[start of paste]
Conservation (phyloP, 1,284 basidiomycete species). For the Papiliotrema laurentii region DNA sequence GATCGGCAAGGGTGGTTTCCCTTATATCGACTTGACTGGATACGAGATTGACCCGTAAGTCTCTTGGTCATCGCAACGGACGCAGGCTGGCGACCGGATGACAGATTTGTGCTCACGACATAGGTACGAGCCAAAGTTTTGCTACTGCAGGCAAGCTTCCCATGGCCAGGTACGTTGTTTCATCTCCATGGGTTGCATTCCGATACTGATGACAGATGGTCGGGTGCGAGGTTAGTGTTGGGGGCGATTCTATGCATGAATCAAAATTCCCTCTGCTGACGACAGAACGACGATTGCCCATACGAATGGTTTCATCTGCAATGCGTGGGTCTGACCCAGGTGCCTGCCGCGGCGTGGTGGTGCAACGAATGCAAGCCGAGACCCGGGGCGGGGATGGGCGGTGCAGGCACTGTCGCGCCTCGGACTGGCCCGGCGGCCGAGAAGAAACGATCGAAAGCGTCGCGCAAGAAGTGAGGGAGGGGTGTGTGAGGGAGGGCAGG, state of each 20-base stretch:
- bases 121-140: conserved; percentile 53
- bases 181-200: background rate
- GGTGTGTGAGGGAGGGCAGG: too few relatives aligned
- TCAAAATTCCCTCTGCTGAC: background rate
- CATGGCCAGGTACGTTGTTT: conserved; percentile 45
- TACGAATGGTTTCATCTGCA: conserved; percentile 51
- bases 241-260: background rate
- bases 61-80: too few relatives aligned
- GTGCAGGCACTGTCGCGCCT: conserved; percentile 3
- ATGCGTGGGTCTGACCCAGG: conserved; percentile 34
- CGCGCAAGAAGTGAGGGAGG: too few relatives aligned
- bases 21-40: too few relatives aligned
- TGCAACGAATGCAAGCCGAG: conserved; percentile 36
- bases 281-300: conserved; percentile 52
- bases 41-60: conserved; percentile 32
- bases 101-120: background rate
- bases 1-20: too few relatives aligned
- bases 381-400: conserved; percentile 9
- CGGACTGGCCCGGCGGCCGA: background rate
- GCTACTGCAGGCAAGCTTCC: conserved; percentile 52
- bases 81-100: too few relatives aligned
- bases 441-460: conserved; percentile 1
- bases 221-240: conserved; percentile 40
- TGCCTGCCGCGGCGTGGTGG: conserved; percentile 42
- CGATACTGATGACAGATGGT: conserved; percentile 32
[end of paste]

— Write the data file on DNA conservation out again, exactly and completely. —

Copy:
Conservation (phyloP, 1,284 basidiomycete species). For the Papiliotrema laurentii region DNA sequence GATCGGCAAGGGTGGTTTCCCTTATATCGACTTGACTGGATACGAGATTGACCCGTAAGTCTCTTGGTCATCGCAACGGACGCAGGCTGGCGACCGGATGACAGATTTGTGCTCACGACATAGGTACGAGCCAAAGTTTTGCTACTGCAGGCAAGCTTCCCATGGCCAGGTACGTTGTTTCATCTCCATGGGTTGCATTCCGATACTGATGACAGATGGTCGGGTGCGAGGTTAGTGTTGGGGGCGATTCTATGCATGAATCAAAATTCCCTCTGCTGACGACAGAACGACGATTGCCCATACGAATGGTTTCATCTGCAATGCGTGGGTCTGACCCAGGTGCCTGCCGCGGCGTGGTGGTGCAACGAATGCAAGCCGAGACCCGGGGCGGGGATGGGCGGTGCAGGCACTGTCGCGCCTCGGACTGGCCCGGCGGCCGAGAAGAAACGATCGAAAGCGTCGCGCAAGAAGTGAGGGAGGGGTGTGTGAGGGAGGGCAGG, state of each 20-base stretch:
- bases 121-140: conserved; percentile 53
- bases 181-200: background rate
- GGTGTGTGAGGGAGGGCAGG: too few relatives aligned
- TCAAAATTCCCTCTGCTGAC: background rate
- CATGGCCAGGTACGTTGTTT: conserved; percentile 45
- TACGAATGGTTTCATCTGCA: conserved; percentile 51
- bases 241-260: background rate
- bases 61-80: too few relatives aligned
- GTGCAGGCACTGTCGCGCCT: conserved; percentile 3
- ATGCGTGGGTCTGACCCAGG: conserved; percentile 34
- CGCGCAAGAAGTGAGGGAGG: too few relatives aligned
- bases 21-40: too few relatives aligned
- TGCAACGAATGCAAGCCGAG: conserved; percentile 36
- bases 281-300: conserved; percentile 52
- bases 41-60: conserved; percentile 32
- bases 101-120: background rate
- bases 1-20: too few relatives aligned
- bases 381-400: conserved; percentile 9
- CGGACTGGCCCGGCGGCCGA: background rate
- GCTACTGCAGGCAAGCTTCC: conserved; percentile 52
- bases 81-100: too few relatives aligned
- bases 441-460: conserved; percentile 1
- bases 221-240: conserved; percentile 40
- TGCCTGCCGCGGCGTGGTGG: conserved; percentile 42
- CGATACTGATGACAGATGGT: conserved; percentile 32